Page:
Good point. So you were one of the original docetaxel investigators, actually et cetera, et cetera. What's your opinion? And I'm asking this really, because it's always been fascinating to me that if the patient does non- [inaudible 00:15:13], then you can deliver a considerably higher dose of docetaxel, without seeing the side effects. Do you think that you will see some, but you can get more docetaxel in because once the patient has castrated, the liver blocks substantial amounts of the docetaxel? Is it possible that we've been underdosing patients with docetaxel? What would your position be? It's always struck me as, well if he needs chemo, give him the chemo and then do castration.

Dan Petrylak: 
Well, it seems that there's a certain threshold amount of docetaxel that you do need to see the survival benefit. We actually looked in the castrate-resistant state at the number of doses of docetaxel in the randomized trial compared lenalidomide to docetaxel plus lenalidomide. And we found that there was a correlation at eight cycles ... that or greater ... that's where you tended to see the best survival benefit.
So it makes sense that the more drug you get in, the better. I mean, there's certainly going to be a threshold that you're not going to really see much more of an incremental benefit. But we do know that in the trial that was performed in Europe, stampede, that there was a high rate of neutropenia, neutropenic fevers. And the thought was is that by giving these drugs immediately at the same time, immediately, while you're depriving patients of androgens, that that may interfere with the overall metabolism of docetaxel. And, so I generally wait a month, maybe two, and trials were permitting docetaxel to be administered within three months of androgen deprivation therapy. Just so things normalize out in terms of the testosterone levels in the pharmacokinetics.

Tom Keane: 
Right? But that makes sense to me, but it is also one of the things that I've been intrigued by, was the fact that there's GETUG-15 study, which was a study done in France. Basically, they gave the docetaxel two to three weeks after administering the ADT. And there was a number of mortalities ... excuse me, which they felt could be due to the fact that a lot of the patients weren't actually castrated at that time because they were using an agonist and three weeks into it. They had a very high testosterone. And that was one of the reasons that they saw some deaths they felt. But again, that's what led me to think maybe we be trying to get as much docetaxel in upfront and then castrate.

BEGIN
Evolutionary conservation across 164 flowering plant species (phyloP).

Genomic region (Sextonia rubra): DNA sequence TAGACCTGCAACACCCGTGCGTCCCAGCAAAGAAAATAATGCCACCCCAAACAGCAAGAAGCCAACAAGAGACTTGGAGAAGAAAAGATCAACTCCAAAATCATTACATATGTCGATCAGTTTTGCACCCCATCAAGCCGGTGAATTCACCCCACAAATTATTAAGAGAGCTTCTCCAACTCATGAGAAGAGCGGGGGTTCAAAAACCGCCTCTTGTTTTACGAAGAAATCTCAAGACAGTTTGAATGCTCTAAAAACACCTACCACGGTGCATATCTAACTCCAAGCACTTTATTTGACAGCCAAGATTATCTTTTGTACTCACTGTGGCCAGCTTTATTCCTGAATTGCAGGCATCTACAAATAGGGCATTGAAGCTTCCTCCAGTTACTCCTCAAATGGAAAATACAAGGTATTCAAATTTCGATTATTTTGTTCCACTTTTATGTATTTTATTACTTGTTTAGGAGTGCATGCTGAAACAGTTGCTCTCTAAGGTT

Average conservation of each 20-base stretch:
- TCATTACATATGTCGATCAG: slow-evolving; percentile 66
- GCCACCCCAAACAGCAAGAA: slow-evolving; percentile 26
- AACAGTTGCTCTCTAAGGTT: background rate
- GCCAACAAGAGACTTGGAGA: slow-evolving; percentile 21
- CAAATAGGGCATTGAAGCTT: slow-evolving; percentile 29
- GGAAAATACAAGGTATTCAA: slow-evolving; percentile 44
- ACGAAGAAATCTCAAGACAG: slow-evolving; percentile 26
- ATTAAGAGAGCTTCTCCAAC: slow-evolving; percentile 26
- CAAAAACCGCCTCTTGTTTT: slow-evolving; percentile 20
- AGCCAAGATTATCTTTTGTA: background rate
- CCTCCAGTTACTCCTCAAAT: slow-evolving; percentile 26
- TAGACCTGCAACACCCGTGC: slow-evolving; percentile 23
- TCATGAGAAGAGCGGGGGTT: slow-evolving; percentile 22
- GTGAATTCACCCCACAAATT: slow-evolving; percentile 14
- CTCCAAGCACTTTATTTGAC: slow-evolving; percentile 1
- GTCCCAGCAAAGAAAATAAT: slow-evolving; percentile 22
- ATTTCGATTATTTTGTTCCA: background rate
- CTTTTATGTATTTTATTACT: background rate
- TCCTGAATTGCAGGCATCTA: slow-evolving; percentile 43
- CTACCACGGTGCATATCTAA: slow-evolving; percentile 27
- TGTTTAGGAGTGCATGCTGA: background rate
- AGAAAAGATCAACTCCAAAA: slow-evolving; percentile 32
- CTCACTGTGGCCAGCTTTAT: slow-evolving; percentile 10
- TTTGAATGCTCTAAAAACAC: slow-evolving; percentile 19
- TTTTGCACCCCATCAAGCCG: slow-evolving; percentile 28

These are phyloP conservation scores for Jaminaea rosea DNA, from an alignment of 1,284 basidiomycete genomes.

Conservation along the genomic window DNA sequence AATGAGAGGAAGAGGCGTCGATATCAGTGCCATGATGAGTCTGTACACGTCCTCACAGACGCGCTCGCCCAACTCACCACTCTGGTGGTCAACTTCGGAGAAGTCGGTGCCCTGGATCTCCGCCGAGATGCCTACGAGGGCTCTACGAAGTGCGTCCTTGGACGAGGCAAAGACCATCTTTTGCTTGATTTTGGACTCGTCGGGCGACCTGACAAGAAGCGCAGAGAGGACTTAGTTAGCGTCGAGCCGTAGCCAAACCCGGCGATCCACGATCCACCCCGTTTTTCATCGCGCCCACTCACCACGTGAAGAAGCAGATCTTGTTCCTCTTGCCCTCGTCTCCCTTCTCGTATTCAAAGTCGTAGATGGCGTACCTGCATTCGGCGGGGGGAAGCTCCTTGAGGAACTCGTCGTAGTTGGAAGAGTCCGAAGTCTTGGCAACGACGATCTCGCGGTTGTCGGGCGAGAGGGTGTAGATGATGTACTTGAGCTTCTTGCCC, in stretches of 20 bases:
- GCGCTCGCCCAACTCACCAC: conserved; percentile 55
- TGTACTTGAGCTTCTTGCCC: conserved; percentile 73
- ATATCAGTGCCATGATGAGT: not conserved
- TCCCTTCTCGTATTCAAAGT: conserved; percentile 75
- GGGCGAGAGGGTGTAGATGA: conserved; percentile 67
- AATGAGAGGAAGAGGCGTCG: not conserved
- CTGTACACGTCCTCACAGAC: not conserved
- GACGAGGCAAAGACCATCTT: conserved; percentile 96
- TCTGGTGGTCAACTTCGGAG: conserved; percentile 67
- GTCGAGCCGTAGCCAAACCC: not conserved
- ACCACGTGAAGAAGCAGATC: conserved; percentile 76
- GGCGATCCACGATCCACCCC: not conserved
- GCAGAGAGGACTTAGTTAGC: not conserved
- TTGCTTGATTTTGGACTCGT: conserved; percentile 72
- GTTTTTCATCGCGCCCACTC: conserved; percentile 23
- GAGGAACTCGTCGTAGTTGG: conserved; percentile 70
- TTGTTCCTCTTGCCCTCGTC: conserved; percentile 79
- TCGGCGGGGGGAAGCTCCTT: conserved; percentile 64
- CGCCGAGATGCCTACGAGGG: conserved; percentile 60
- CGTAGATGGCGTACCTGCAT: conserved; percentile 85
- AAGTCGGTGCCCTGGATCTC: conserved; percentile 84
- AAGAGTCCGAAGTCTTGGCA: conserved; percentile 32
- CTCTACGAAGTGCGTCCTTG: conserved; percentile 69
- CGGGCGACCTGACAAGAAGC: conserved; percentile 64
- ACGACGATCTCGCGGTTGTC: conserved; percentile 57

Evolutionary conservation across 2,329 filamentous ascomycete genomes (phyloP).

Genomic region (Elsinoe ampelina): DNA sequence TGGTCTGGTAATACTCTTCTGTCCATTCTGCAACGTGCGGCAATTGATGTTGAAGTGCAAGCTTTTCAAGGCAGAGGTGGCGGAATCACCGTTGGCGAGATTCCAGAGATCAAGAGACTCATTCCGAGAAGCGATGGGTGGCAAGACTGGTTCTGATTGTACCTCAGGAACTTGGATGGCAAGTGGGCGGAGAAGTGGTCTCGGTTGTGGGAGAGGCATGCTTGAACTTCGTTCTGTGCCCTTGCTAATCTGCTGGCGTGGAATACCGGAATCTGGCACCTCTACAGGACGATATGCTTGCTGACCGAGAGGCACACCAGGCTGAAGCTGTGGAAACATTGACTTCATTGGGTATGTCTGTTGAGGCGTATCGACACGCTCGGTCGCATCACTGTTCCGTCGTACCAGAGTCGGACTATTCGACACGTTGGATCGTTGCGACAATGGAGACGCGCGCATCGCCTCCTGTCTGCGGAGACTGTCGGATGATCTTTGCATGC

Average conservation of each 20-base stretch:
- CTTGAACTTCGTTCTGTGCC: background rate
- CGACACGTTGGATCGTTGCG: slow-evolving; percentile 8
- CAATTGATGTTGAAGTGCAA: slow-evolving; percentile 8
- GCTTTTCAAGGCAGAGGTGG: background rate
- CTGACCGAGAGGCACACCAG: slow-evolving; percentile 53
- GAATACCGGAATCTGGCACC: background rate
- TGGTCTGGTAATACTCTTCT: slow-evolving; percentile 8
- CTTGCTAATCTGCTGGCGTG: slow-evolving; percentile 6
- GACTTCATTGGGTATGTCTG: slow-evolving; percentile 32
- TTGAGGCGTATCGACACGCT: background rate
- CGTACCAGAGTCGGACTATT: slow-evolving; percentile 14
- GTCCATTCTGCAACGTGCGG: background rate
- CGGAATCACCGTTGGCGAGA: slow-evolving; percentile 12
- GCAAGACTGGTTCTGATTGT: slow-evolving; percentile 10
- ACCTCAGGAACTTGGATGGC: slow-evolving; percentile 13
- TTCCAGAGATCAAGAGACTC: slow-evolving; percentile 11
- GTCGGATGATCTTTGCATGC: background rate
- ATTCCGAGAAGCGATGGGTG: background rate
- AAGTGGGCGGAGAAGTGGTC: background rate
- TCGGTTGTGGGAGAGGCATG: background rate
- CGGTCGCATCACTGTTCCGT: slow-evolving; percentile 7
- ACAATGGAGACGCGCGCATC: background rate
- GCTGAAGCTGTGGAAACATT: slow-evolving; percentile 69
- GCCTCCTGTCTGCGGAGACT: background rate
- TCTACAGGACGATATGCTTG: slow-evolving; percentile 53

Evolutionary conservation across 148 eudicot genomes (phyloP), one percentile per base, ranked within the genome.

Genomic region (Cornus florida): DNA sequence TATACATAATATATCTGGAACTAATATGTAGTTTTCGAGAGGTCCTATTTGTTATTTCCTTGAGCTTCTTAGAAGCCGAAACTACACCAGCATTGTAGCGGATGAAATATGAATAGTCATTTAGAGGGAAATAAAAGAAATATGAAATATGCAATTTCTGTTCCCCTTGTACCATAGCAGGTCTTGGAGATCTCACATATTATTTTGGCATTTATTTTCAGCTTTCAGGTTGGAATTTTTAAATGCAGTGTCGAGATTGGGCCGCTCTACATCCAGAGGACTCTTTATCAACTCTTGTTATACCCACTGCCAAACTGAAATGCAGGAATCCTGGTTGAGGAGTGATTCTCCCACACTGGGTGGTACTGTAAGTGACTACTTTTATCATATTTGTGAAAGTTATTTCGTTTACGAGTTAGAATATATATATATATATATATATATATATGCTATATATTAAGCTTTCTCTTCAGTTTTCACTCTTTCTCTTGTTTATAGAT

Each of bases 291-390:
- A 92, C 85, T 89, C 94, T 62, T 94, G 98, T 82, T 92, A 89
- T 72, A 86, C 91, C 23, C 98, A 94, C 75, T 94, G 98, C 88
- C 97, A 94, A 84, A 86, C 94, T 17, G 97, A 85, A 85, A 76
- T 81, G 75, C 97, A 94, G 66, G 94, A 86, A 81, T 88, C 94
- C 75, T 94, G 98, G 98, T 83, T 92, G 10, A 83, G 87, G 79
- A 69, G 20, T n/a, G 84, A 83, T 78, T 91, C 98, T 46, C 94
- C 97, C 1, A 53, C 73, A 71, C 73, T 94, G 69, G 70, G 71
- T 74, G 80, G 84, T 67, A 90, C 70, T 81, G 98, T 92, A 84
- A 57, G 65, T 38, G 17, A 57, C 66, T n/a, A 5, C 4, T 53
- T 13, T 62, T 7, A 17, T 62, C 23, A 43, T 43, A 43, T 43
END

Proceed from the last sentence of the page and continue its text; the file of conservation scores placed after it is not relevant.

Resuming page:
Dan Petrylak: Well, this is actually ... you're raising a fascinating question, that not only covers this particular issue with docetaxel, but also covers the potential role of immune therapy. So there was a fascinating abstract that was presented by Emmanuel Antonarakis' group, using his bipolar androgen therapy, combining that with nivolumab. So this is the theory that by giving testosterone back, that high doses of testosterone may actually have an inhibitory effect on prostate cancer cells or cause cell death.
And we do know that it causes DNA damage. It causes DEA proptosis at these higher levels. So the question he asked was, if we add an immunotherapeutic agent to this bat therapy, do you see a better response rate in castrate-resistant disease? And the answer is yes. It's actually a 40% response rate. And it backed by itself was probably about 30%. Now it's a small study and it may be related to patient selection, but there's always been this theory that the immune environment and the microenvironment is going to be different in a hormone-sensitive versus a hormone-resistant specimen.
And, we do things because we had built upon the evidence and we have to also understand the basic science, as well as the clinical science to really think about how we sequence these drugs, because perhaps a drug like, or a checkpoint inhibitor is best used right at the beginning of castration for a patient, rather than when they're castration-resistant. We know that pembrolizumab, for example, only works 3% of the time, three to 5% of the time.
And predominantly in those patients who've got microsatellite instability. We're actually doing a randomized trial. Right now, we completed accrual on this of docetaxel plus or minus pembrolizumab, with the thought that we're causing damage with the docetaxel, which would be recognized by the immune system. And then the pembrolizumab would stimulate the immune system and exploit that particular damage. So, the sequencing of these drugs is fascinating. The biology as to how they interact is fascinating. And then of course, the important thing is applying this to the patients and giving them more time with a good quality of life.

Tom Keane: 
And that is the whole point about these things. And you're exactly correct. Dan, it's been, as usual, a pleasure interviewing you, and you just continue to produce excellent trials after excellent trial. And congratulations on this one. I'm really grateful that you gave us the time today to come talk to uro today. Take care.

Dan Petrylak: 
Thanks Tom.